I've spent much of my life "being taught." The passive voice is intentional; It was a passive process. I used to think it was reasonably effective until I started teaching myself.
When I'm teaching myself, I don't tolerate learning something irrelevant. There are too many things to learn in the world, and I can't predict what will become relevant as I progress, and what will not. Teaching myself results in jumping from relevant knowledge to relevant knowledge (picking up the soft skills along the way) until I know what I need to know. It's more motivating, more satisfying, and more efficient (school gave me buckets of knowledge about Laplacian Transforms, that I don't use). When I learn something today and apply it tomorrow, it's an great feeling. And learning something is a lot more effective when knowledge is what actually separates you from a goal. Not just a diploma.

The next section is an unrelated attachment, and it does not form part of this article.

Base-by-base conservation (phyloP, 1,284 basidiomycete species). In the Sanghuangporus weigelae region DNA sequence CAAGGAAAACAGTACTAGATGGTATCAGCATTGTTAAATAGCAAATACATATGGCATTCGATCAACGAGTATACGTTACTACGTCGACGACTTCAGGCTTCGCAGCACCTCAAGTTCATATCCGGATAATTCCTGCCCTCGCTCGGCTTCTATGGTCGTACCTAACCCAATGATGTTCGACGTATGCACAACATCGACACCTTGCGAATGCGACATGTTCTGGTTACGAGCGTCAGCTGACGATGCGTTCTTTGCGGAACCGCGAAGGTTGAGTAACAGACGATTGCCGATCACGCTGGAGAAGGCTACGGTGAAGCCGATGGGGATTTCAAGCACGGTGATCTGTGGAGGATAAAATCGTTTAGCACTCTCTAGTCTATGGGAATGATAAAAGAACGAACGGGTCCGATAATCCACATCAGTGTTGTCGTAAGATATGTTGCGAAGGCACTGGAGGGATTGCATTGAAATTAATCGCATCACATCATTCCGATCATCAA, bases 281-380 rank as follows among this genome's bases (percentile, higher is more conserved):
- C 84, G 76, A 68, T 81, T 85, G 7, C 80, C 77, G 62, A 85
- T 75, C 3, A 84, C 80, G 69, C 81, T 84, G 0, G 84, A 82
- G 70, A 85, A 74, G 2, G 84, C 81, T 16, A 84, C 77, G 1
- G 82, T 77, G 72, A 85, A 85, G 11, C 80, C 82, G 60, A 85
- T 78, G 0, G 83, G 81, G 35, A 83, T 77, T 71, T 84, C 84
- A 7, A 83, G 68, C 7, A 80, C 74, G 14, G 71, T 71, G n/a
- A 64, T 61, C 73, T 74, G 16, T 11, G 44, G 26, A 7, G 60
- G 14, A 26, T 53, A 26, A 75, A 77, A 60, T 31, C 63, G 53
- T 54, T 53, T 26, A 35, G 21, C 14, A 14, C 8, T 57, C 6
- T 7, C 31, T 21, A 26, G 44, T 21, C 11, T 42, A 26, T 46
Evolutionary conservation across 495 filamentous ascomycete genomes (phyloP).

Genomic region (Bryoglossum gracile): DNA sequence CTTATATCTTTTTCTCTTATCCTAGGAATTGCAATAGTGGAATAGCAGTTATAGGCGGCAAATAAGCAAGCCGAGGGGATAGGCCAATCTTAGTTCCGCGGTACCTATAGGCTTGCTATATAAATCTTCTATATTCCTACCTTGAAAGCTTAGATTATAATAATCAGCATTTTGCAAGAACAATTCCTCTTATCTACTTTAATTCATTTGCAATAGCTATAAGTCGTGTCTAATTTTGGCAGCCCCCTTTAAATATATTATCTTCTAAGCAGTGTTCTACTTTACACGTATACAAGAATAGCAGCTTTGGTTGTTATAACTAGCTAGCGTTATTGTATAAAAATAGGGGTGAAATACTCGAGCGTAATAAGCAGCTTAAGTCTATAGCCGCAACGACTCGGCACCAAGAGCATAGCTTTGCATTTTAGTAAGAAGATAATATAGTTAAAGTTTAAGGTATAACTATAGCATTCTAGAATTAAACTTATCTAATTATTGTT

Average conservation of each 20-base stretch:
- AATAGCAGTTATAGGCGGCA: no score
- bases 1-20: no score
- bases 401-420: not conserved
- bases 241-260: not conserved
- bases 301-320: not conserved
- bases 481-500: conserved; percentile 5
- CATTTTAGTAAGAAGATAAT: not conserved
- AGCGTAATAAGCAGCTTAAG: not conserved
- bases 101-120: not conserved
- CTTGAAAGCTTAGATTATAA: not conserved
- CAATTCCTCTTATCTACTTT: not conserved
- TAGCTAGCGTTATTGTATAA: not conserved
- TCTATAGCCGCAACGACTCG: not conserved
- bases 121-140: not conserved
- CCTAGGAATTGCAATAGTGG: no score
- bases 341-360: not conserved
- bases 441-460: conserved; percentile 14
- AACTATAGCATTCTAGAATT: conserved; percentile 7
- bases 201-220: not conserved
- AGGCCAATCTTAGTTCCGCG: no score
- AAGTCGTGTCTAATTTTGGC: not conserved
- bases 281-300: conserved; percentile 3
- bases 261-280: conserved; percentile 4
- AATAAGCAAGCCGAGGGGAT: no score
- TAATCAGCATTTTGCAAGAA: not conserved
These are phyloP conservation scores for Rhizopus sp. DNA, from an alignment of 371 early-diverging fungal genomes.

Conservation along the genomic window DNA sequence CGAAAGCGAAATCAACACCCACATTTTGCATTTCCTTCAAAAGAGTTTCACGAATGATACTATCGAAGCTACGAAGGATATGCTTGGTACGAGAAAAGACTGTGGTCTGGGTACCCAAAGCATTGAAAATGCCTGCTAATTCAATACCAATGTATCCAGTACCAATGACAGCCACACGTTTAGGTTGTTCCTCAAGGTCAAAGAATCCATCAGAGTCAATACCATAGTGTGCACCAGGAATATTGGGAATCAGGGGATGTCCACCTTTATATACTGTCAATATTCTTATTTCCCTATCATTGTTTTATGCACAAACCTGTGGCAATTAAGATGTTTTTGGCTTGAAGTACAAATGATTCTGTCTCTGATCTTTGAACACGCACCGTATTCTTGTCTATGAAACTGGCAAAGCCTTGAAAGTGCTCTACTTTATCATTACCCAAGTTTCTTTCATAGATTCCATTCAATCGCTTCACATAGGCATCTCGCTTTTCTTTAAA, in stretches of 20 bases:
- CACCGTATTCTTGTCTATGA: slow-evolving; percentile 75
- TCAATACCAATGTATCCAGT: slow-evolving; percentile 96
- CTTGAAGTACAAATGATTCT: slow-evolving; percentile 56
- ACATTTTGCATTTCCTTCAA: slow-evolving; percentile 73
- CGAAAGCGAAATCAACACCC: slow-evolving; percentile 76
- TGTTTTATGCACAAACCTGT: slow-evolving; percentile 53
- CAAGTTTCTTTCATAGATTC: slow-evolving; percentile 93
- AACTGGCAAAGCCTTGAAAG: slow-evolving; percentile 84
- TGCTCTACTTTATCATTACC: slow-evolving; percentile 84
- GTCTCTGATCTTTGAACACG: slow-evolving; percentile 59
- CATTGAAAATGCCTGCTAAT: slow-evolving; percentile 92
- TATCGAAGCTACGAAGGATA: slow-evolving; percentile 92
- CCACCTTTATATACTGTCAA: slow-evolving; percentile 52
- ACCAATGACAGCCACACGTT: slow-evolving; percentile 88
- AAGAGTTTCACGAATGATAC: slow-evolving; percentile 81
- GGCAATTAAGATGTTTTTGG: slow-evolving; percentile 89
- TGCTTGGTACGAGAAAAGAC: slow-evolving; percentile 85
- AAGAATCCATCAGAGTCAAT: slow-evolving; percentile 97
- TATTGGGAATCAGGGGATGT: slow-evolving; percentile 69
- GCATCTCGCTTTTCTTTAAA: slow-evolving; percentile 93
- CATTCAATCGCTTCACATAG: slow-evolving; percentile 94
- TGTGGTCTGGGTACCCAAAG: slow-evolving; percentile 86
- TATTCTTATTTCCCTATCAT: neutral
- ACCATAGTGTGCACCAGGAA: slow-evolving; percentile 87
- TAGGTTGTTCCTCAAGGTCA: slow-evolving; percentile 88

It used to be that you couldn't teach yourself because you didn't have the resources. Now, resources are everywhere, and they are often free. Basically none of my web development skills come from formal education. I believe that's going to become more common across other industries as well. We're starting to see a ton of alternatives to traditional education from MOOCs to unschooling to experiments like Krypton Community College. This is great news, and if we watch closely and see what sticks, we'll get a lot closer to finding comprehensive solutions to the grand challenge of advancing personalized learning.